Hiddden Rooms and secret passages. From a pope escape route to hidden rooms found in houses, you’ll want to visit all of these.
OUR VIDEO ON THIS:
10) The National Library Of India:
The national library of India is the largest library in the country, and home to over 2 million books. Before Indian independance it was lived in by the governor of Bengal. Which might go some way to explain the secret room.
In 2010, a hidden room was discovered during the restoration of the building. The room was found to be 1,000 square feet but no entrance to the chamber was found. It is essentially just an empty room so it’s anyones guess what it was used for. One theory is that it was used to imprison Indian revolutionaries. It was common practice for them to be thrown in small rooms. The room would then be bricked up, sealing them in forever. Another theory is that it was used to hide treasure. But to me it sounds like a 19th century sex dungeon. I’m sure there is no ither reasonable explanation for an empty room.
9) Mont Sainte-Odile Abbey:
High on the top of a French mountain is Mont Sainte-Odile, a 7th century Abbey. Between August 2000 and May 2002 over one thousand ancient books were stolen from the Abbey. After a while of meaningless investigation by useless detectives, the theif was caught in the act. It turns out he had been entering the library through a secret passage he discovered on an old map of the building.
He would climb the outside wall and run up a secret staircase to reach the hidden entrance. One of the cupboards would then be opened by a mechanism, allowing him to enter the library. The man, a local book collector was finally spotted by security cameras. So for a man willing to read old maps to find secret passages… he’s surprisingly naive.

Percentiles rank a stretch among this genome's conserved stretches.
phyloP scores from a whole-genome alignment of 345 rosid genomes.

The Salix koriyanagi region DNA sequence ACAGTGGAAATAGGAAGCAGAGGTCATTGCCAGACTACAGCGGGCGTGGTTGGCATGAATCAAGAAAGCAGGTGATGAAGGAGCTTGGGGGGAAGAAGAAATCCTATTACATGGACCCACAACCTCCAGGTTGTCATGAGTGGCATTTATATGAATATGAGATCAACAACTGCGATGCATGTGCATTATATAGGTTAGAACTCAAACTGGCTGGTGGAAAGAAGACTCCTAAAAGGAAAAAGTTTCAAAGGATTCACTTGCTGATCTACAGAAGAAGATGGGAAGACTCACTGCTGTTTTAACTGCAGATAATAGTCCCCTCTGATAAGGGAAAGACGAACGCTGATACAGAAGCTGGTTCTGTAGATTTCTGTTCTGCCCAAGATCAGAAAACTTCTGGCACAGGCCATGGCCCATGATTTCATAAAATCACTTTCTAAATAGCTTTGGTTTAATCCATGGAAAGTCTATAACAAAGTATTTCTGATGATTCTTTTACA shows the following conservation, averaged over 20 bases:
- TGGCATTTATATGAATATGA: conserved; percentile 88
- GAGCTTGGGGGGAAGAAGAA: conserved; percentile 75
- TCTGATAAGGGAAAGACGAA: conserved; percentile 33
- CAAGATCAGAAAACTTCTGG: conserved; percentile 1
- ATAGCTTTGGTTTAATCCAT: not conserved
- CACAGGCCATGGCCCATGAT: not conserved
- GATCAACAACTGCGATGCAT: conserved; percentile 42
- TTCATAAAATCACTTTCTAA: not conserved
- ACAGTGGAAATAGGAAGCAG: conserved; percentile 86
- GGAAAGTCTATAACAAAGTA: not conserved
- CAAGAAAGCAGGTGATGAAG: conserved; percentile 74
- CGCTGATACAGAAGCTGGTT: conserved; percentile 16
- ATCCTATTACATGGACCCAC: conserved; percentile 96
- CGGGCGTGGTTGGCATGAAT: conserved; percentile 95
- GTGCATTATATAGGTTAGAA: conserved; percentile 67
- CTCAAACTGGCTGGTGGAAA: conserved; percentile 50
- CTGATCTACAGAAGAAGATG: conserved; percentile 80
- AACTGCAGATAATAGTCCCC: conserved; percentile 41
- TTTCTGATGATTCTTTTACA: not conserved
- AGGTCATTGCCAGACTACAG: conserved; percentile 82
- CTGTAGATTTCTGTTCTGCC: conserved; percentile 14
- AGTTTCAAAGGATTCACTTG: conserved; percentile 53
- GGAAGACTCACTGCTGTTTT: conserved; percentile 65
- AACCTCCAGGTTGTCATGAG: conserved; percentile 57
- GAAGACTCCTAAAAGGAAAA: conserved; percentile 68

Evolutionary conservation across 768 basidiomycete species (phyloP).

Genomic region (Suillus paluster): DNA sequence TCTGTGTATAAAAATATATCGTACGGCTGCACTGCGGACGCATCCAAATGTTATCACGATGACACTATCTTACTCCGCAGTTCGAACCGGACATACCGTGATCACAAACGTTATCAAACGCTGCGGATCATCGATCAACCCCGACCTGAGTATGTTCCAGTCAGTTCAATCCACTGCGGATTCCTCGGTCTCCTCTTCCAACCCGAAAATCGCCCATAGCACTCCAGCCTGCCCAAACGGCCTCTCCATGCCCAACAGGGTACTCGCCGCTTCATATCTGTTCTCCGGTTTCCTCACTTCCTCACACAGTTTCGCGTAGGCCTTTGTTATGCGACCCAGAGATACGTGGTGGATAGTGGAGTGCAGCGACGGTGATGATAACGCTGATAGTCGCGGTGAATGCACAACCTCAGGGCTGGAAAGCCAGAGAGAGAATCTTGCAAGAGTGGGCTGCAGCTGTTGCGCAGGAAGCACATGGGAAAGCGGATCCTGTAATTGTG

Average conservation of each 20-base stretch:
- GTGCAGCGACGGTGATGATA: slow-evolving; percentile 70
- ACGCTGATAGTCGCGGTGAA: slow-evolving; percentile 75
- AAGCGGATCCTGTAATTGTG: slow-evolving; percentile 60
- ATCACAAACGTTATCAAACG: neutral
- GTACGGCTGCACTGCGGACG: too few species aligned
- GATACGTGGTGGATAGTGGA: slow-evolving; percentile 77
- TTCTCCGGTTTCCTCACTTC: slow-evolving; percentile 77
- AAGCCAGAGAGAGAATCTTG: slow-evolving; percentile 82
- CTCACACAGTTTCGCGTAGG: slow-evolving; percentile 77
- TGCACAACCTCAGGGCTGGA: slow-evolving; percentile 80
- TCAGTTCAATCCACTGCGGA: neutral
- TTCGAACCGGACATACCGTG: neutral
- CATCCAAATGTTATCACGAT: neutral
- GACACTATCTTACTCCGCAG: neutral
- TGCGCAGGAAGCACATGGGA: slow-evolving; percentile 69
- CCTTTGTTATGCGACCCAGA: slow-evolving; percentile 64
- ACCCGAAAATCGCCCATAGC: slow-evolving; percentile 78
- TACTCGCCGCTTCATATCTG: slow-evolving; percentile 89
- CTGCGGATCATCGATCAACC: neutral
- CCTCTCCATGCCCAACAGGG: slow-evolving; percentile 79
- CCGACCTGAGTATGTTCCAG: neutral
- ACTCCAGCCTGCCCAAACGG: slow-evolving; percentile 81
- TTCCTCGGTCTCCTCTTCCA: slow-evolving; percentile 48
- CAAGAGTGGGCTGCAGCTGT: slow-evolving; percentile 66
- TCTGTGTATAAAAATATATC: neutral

8) Track 61:
New York’s grand central terminal is known for it’s mysteries. It is riddled with closed off areas and hidden passages. There is an abandoned platform named track 61. Hidden on the platform is a secret tunnel leading to an elevator shaft. The shaft is connected to a hotel directly above the platform. The passage was used by president Roosevelt. This way he could quickly travel straight from his train to his hotel room while avoiding newspaper reporters the whole time. Visit the platform today and you will see the heavily armored private train the president travelled in, where it has been left to rust.
7) Levi Coffin House:
During the mid 19th century a small house in Indiana was owned by a man named Levi Coffin. The house was full of secret areas, and next to the bedroom was a small hidden room. Coffin would use this room to hide the slaves he was helping escape to the North of America where they could live free. Over 20 years he hid 2,000 fleeing slaves. He would look after them until they were ready to be transported to their next destination.
Due to his efforts, Levi Coffin came to be known as president of the underground railroad. For anyone wondering what that was, the underground railroad was a network of safe houses used to transport slaves to freedom.
6) Cu Chi Tunnels:
The Cu Chi tunnels are a huge network of underground tunnels in Vietnam. During the Vietnam war, the tunnels were heavily used by the Viet Cong as supply routes and for general movement. Trap door entrances are camoflaged to make them undetectable when closed. Use of the tunnels was so effective that the U.S. Army mounted several campaigns against them. By use of carpet bombing they aimed to literally just destroy the tunnels. But they were mostly met by failure.